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Genetics of Propionic Acidemia (Propionyl CoA Carboxylase Deficiency) Treatment & Management

  • Author: Karl S Roth, MD; Chief Editor: Luis O Rohena, MD  more...
Updated: Nov 17, 2014

Medical Care

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  • Most patients with propionyl coenzyme A (CoA) carboxylase deficiency (propionic acidemia) are so ill at presentation that they have already been admitted to a hospital, which should facilitate appropriate diagnosis and early treatment.
  • Because the usual major metabolic precursors of propionic acid are the essential amino acids (isoleucine, valine, threonine, methionine), halt all protein ingestion and emphasize alternative sources of calories on a temporary basis.
  • Ketoacidosis is best treated with increased carbohydrate calories, bicarbonate replacement, and increased fluids to enhance excretion. In severely ill patients, metabolic reversal can be expedited by an insulin drip, but this should only be administered in an intensive care setting.
  • Reinitiate protein feeding to a level of protein no greater than 1.5 g/kg/d after the patient's condition has normalized. From this point, the patient should be under the care of a biochemical geneticist who may prescribe a special diet prior to discharge.


See the list below:

  • Biochemical geneticist
  • Nutritionist
  • Cardiologist
  • Ophthalmologist


See the list below:

  • Appropriate dietary management is the mainstay of treatment.
  • Several commercially produced formulas are available that provide a protein supplement without any of the 4 amino acids that result in propionate production. However, because they are all essential in humans, closely monitored quantities of isoleucine, valine, threonine, and methionine must be added. For this reason, collaboration between the biochemical geneticist and the nutritionist is imperative.


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  • No restriction is necessary.
Contributor Information and Disclosures

Karl S Roth, MD Retired Professor and Chair, Department of Pediatrics, Creighton University School of Medicine

Karl S Roth, MD is a member of the following medical societies: Alpha Omega Alpha, American Academy of Pediatrics, American College of Nutrition, American Pediatric Society, American Society for Nutrition, American Society of Nephrology, Association of American Medical Colleges, Medical Society of Virginia, New York Academy of Sciences, Sigma Xi, Society for Pediatric Research, Southern Society for Pediatric Research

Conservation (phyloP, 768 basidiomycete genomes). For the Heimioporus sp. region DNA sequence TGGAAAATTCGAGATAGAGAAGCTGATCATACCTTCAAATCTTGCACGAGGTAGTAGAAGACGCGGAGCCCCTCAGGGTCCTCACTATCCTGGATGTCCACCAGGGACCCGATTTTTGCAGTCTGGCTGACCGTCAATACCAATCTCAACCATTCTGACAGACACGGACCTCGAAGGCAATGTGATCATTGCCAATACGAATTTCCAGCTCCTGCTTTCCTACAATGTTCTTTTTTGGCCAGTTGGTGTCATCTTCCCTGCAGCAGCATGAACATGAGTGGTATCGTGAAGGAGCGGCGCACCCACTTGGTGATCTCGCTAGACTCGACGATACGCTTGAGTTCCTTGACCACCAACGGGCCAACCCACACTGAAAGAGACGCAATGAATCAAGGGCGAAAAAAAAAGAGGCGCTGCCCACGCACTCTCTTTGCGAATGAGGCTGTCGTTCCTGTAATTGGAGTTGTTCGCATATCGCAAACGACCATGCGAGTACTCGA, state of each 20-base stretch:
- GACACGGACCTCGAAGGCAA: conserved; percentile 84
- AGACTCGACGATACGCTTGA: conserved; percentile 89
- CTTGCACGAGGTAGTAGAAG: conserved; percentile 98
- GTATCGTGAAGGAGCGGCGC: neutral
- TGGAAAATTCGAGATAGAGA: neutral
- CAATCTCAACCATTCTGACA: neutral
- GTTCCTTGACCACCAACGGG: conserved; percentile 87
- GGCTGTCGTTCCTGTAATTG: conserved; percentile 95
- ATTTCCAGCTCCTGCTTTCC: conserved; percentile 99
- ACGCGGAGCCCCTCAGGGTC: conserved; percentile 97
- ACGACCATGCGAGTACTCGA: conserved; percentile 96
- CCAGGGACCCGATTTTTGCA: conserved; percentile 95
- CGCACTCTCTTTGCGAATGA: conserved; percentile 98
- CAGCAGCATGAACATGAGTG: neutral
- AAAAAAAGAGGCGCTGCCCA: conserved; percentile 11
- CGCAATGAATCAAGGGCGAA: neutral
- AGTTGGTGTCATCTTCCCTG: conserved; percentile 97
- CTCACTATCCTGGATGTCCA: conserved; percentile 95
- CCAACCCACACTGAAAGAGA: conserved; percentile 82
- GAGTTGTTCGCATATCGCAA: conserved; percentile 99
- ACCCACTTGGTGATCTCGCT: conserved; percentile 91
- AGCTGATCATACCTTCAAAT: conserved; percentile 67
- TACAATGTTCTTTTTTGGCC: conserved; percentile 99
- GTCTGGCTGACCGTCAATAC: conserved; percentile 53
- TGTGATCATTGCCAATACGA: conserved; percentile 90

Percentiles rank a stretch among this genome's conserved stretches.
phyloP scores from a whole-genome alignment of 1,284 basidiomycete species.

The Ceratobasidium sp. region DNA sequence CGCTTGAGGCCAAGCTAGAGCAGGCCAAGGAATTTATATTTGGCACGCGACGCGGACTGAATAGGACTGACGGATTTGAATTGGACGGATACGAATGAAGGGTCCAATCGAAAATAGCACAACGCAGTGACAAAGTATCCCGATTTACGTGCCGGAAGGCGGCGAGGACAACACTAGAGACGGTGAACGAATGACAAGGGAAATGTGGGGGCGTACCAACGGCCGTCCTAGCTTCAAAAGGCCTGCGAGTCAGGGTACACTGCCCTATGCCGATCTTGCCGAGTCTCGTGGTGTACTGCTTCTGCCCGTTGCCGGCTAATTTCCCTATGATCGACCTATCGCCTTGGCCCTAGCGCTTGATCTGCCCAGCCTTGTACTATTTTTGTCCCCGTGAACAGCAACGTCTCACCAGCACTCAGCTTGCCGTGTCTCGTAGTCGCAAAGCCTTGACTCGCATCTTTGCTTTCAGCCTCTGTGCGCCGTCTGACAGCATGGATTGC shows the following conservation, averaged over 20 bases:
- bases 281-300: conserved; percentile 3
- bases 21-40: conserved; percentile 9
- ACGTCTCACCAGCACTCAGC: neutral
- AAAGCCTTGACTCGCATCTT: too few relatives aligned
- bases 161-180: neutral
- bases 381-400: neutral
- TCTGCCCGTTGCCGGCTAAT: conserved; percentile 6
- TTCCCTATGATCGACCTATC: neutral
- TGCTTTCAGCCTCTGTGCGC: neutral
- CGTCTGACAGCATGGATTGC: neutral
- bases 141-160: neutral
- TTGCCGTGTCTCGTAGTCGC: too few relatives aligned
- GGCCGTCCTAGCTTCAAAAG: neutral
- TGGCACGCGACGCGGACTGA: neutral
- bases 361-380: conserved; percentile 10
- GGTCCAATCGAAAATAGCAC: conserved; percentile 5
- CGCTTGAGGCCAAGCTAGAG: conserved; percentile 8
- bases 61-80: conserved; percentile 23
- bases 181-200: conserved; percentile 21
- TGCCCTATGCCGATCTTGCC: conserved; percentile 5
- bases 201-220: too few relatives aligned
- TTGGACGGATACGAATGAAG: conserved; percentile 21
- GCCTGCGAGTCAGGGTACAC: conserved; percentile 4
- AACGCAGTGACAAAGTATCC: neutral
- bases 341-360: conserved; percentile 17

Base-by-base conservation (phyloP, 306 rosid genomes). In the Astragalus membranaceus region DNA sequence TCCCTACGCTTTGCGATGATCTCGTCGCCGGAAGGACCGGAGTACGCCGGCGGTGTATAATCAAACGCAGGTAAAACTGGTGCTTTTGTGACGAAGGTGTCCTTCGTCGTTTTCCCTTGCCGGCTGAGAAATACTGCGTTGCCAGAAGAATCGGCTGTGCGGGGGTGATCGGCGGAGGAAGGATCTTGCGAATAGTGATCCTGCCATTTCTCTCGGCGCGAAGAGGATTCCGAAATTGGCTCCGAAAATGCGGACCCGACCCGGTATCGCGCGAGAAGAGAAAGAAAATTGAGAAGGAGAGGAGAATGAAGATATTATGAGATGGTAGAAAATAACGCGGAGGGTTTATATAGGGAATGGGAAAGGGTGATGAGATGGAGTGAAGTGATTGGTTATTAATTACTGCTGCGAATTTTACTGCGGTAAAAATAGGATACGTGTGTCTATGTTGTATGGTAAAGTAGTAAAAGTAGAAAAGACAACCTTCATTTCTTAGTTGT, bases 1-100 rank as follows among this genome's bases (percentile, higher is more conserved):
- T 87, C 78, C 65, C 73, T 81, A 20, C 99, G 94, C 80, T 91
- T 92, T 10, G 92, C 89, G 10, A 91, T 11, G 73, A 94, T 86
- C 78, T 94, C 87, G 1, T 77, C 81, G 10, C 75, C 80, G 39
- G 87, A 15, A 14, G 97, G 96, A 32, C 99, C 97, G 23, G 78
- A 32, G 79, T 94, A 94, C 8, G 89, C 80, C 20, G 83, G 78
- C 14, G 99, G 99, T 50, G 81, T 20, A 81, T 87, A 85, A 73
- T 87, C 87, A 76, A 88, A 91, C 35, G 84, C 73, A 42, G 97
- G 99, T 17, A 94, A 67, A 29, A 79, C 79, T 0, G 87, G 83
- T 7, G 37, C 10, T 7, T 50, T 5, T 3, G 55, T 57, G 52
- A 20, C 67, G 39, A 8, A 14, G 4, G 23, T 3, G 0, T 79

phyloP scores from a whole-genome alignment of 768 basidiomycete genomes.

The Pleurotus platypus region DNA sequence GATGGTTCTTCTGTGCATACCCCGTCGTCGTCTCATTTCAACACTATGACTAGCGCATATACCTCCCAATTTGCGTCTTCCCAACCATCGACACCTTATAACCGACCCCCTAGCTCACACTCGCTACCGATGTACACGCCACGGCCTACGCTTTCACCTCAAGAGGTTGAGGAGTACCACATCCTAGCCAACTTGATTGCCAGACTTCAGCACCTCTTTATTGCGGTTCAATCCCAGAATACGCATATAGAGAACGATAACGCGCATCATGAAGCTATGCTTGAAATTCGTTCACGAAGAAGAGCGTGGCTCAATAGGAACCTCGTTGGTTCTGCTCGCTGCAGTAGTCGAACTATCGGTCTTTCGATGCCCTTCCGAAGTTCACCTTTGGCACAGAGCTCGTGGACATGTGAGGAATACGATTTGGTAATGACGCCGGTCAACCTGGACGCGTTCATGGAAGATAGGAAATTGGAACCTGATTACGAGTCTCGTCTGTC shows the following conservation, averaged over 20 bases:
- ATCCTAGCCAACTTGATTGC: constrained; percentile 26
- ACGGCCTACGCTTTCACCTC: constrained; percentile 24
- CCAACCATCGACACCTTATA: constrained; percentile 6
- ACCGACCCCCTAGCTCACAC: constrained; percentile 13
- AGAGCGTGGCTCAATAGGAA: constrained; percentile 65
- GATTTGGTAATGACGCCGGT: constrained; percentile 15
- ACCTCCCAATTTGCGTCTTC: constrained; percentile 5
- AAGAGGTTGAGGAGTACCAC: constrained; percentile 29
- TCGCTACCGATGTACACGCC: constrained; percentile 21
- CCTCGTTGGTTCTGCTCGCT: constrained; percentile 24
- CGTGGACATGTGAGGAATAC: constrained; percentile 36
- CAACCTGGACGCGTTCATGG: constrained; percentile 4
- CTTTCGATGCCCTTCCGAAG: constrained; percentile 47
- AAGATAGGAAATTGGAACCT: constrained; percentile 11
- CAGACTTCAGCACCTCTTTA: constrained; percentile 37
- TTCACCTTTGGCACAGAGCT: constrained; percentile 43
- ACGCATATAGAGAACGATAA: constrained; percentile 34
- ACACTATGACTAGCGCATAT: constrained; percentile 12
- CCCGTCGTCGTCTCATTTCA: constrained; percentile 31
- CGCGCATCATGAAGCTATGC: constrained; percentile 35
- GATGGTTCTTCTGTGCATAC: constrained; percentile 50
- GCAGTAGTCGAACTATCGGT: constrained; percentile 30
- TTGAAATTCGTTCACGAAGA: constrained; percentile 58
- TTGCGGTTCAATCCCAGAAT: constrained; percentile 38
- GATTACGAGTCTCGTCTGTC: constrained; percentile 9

Disclosure: Nothing to disclose.

Specialty Editor Board

Mary L Windle, PharmD Adjunct Associate Professor, University of Nebraska Medical Center College of Pharmacy; Editor-in-Chief, Medscape Drug Reference

Disclosure: Nothing to disclose.

Lois J Starr, MD, FAAP Assistant Professor of Pediatrics, Clinical Geneticist, Munroe Meyer Institute for Genetics and Rehabilitation, University of Nebraska Medical Center

Lois J Starr, MD, FAAP is a member of the following medical societies: American Academy of Pediatrics, American College of Medical Genetics and Genomics

Disclosure: Nothing to disclose.

Chief Editor

Luis O Rohena, MD Chief, Medical Genetics, San Antonio Military Medical Center; Assistant Professor of Pediatrics, Uniformed Services University of the Health Sciences, F Edward Hebert School of Medicine; Assistant Professor of Pediatrics, University of Texas Health Science Center at San Antonio

Luis O Rohena, MD is a member of the following medical societies: American Academy of Pediatrics, American Chemical Society, American College of Medical Genetics and Genomics, American Society of Human Genetics

Disclosure: Nothing to disclose.

Additional Contributors

Erawati V Bawle, MD, FAAP, FACMG Retired Professor, Department of Pediatrics, Wayne State University School of Medicine

Erawati V Bawle, MD, FAAP, FACMG is a member of the following medical societies: American College of Medical Genetics and Genomics, American Society of Human Genetics

Disclosure: Nothing to disclose.

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Urea cycle. Compounds that comprise the urea cycle are numbered sequentially, beginning with carbamyl phosphate. At the first step (1), the first waste nitrogen is incorporated into the cycle; also at this step, N-acetylglutamate exerts its regulatory control on the mediating enzyme, carbamyl phosphate synthetase (CPS). Compound 2 is citrulline, the product of condensation between carbamyl phosphate (1) and ornithine (8); the mediating enzyme is ornithine transcarbamylase. Compound 3 is aspartic acid, which is combined with citrulline to form argininosuccinic acid (4); the reaction is mediated by argininosuccinate (ASA) synthetase. Compound 5 is fumaric acid generated in the reaction that converts ASA to arginine (6), which is mediated by ASA lyase.
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